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Help on Wheels

Two New Jersey doctors see the wave of the medical future in the past.

Posted October 14, 2008 by Jessica Kitchin

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dr. kenneth cartaxo1
Dr. Kenneth Cartaxo at his car, which is packed with medical equipment for house calls.
Photo by Colin Archer/Agency New Jersey.

dr. kenneth cartaxo2
Dr. Cartaxo visits Kinnelon resident Mae Jacobs.
Photo by Colin Archer/Agency New Jersey.

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Dr. Cartaxo's car contains a plethora of medical equipment, including—IV pole and fluid bags, suture and catheter kits, antibiotics, urinalysis and pregnancy tests, stethoscope, credit-card machine, and other items that would puzzle a passerby.
Photo by Colin Archer/Agency New Jersey.

One of these days, Dr. Kenneth Cartaxo is hoping to add a different type of jumper cables to his car trunk. It’s crowded back there, but he should be able to fit a portable heart defibrillator (which directs electrical energy to a struggling heart) amid the IV pole and fluid bags, suture and catheter kits, antibiotics, urinalysis and pregnancy tests, stethoscope, credit-card machine, and other items that would puzzle a passerby.

Cartaxo’s job as a house-call doctor combines a nostalgic concept of the family physician with a large dose of modern technology. (Fear not: Amid his collection sits a familiar black leather bag, à la Marcus Welby.) The 54-year-old Kinnelon resident joined with Dr. John Hallenbeck, 43, of Montvale, to start Urgent Care House Calls ( in January, three months after Pascack Valley Hospital in Westwood, where they were emergency-room doctors, closed.

In the months since, the two have been visiting patients, mostly in Bergen, Morris, and Passaic counties. “It’s a nice way to practice medicine, and it’s better for the patient,” Cartaxo says.

Take the case of Mae Jacobs. When Jacobs, 65, returned to her Kinnelon home after a ski trip, she needed medical attention to deal with a rash on her face. Dreading the idea of waiting in an ER or clinic, Jacobs called Urgent Care. Within twenty minutes, Cartaxo was at her door. He diagnosed her with shingles, a viral infection that had made its way into her cornea (and could have rendered her blind).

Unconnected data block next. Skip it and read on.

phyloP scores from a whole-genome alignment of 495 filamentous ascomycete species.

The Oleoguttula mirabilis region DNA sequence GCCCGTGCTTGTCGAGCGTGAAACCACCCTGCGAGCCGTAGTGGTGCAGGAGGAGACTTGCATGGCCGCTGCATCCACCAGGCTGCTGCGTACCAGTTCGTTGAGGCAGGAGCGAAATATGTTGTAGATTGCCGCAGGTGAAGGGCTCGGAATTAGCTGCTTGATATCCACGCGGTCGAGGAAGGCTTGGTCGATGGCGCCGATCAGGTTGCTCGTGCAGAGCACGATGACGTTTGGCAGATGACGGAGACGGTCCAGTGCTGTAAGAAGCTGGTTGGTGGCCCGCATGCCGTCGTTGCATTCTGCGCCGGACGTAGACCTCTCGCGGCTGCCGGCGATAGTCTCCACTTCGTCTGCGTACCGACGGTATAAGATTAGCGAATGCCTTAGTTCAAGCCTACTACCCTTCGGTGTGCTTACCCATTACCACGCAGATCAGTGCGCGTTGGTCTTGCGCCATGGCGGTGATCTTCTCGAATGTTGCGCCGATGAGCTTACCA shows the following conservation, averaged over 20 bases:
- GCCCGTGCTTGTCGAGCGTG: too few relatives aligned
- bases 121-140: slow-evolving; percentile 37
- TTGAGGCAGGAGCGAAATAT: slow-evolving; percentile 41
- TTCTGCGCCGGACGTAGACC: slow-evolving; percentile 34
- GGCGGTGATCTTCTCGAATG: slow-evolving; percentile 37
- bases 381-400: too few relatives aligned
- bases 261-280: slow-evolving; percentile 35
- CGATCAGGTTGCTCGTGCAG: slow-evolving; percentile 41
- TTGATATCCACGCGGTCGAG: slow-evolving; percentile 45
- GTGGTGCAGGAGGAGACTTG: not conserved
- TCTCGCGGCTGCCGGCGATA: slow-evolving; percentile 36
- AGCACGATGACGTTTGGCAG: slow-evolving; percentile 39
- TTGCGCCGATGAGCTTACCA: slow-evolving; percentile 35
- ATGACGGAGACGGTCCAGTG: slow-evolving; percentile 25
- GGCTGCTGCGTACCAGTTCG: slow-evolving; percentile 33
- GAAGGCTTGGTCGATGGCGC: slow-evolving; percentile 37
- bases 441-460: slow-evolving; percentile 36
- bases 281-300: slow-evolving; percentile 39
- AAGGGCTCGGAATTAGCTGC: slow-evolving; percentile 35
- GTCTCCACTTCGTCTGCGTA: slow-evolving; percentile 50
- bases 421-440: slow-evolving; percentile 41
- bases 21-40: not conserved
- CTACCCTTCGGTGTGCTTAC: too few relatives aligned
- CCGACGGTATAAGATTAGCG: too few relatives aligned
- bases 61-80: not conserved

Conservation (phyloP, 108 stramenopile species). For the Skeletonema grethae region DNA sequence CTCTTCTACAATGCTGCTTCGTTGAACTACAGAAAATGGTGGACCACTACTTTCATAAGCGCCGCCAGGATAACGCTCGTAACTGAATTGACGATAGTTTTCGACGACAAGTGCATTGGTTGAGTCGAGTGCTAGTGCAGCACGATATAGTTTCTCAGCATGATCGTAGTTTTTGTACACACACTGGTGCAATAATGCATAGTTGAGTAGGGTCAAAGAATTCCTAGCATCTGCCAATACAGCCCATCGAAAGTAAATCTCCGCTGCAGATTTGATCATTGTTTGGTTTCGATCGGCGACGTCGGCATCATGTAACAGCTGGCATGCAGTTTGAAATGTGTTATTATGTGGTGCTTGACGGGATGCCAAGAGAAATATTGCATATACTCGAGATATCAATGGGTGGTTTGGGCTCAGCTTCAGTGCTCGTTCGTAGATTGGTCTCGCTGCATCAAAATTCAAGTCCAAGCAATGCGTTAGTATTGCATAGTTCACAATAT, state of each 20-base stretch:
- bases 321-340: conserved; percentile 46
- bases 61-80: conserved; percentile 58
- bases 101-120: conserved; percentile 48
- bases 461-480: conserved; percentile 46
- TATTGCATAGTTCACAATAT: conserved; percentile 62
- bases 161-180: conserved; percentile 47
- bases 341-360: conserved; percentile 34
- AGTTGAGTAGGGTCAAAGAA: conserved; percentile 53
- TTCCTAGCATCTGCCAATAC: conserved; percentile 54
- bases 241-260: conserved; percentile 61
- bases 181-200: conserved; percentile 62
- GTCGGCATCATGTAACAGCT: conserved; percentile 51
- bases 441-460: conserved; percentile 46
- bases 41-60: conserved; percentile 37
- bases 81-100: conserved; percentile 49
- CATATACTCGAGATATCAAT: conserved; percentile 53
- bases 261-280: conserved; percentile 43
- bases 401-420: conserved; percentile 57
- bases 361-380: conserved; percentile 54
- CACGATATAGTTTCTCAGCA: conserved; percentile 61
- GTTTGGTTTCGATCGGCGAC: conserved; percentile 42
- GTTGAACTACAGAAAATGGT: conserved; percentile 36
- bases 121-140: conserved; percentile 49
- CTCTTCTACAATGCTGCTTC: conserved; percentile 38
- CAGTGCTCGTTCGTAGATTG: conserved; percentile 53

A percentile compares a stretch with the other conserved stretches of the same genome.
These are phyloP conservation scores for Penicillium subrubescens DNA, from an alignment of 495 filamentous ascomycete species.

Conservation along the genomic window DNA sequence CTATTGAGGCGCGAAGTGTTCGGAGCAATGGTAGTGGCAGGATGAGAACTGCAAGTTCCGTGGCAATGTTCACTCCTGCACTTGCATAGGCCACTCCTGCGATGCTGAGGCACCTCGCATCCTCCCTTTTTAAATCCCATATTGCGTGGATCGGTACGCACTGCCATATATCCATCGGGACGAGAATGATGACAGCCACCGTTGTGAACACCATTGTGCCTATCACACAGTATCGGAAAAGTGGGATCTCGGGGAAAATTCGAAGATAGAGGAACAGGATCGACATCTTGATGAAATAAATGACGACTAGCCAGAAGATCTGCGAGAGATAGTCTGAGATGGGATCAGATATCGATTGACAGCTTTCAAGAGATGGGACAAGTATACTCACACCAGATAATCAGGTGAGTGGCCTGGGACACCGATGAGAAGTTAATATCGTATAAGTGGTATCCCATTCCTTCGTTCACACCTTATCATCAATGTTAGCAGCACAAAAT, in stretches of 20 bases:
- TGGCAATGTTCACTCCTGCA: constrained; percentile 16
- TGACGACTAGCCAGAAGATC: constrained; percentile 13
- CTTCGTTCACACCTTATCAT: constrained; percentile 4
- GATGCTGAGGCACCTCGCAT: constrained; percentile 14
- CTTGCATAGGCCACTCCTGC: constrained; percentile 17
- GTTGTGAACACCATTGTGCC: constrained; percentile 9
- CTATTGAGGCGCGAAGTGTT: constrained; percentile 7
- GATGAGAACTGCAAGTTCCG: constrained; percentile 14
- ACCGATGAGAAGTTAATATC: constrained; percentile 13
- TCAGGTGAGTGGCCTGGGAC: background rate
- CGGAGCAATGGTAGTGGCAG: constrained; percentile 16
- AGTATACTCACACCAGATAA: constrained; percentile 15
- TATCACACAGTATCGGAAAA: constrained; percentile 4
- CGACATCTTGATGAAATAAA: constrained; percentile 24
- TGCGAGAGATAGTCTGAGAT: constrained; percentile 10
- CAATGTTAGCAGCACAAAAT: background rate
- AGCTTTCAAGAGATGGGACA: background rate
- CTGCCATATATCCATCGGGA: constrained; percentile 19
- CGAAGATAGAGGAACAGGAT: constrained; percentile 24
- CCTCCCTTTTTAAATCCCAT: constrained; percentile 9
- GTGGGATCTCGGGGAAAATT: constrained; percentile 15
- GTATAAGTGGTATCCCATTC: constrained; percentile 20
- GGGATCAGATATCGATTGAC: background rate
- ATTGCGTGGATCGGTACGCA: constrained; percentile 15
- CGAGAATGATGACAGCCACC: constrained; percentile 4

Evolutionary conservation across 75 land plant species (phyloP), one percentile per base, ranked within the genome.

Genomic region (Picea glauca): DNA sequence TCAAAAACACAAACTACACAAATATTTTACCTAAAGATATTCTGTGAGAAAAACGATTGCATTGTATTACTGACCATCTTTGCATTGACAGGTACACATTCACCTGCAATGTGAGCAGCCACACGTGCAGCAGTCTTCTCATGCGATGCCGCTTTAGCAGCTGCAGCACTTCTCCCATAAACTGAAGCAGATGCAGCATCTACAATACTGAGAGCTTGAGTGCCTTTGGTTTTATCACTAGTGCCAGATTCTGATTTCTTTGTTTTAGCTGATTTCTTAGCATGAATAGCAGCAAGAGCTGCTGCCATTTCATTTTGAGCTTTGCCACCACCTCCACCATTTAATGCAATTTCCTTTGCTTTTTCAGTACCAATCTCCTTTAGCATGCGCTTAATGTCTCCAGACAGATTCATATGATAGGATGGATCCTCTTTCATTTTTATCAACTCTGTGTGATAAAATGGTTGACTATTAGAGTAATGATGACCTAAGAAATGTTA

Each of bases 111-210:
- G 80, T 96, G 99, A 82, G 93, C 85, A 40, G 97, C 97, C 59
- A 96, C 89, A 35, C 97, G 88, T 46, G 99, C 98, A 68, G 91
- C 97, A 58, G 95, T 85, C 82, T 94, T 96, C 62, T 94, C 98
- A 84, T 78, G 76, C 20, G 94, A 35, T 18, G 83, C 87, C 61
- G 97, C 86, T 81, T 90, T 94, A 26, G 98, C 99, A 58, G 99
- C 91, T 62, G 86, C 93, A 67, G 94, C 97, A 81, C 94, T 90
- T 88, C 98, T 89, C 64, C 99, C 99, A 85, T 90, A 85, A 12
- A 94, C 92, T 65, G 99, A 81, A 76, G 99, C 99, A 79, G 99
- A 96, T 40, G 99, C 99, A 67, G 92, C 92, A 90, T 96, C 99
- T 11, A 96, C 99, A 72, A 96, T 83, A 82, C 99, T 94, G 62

He set her up with a prescription, immunity-boosting vitamins, and an appointment with an ophthalmologist that day. She was quickly on her way to recovery. “There’s no comparison,” she says of her experience. “You’re not waiting for hours on end, you’re not dealing with a bureaucracy, and you’re able to sit down and have a doctor focused on you.”

The doctors admit business is slow, and it may take time to break even after their personal investments in equipment and malpractice insurance. Both work at hospitals to supplement their incomes. But as ERs get more crowded, they hope people will be inclined to call. “Ninety percent of the cases there aren’t true emergencies,” Cartaxo says.

If a patient does call with an emergency, the doctors will instruct him or her to call 9-1-1. But for sore throats, nausea, sprained ankles, even basic physicals—patients can spend $250 and see a doctor within an hour without having to get into a car. (A weekend and evening surcharge applies, and follow-up visits are $195.) The doctors do not accept insurance, but provide the necessary paperwork to file an insurance claim, which usually results in patients paying only the copay.

Hallenbeck says his ER time gave him incredible experiences. “But you don’t have the opportunity to spend a lot of time with patients, to get to know them.” As a house-call doctor, that’s changed.

For Cartaxo, the personal nature of house calls reconnects him with his early visions of medicine—and his days as a young EMT. “I’ve really come full circle.”

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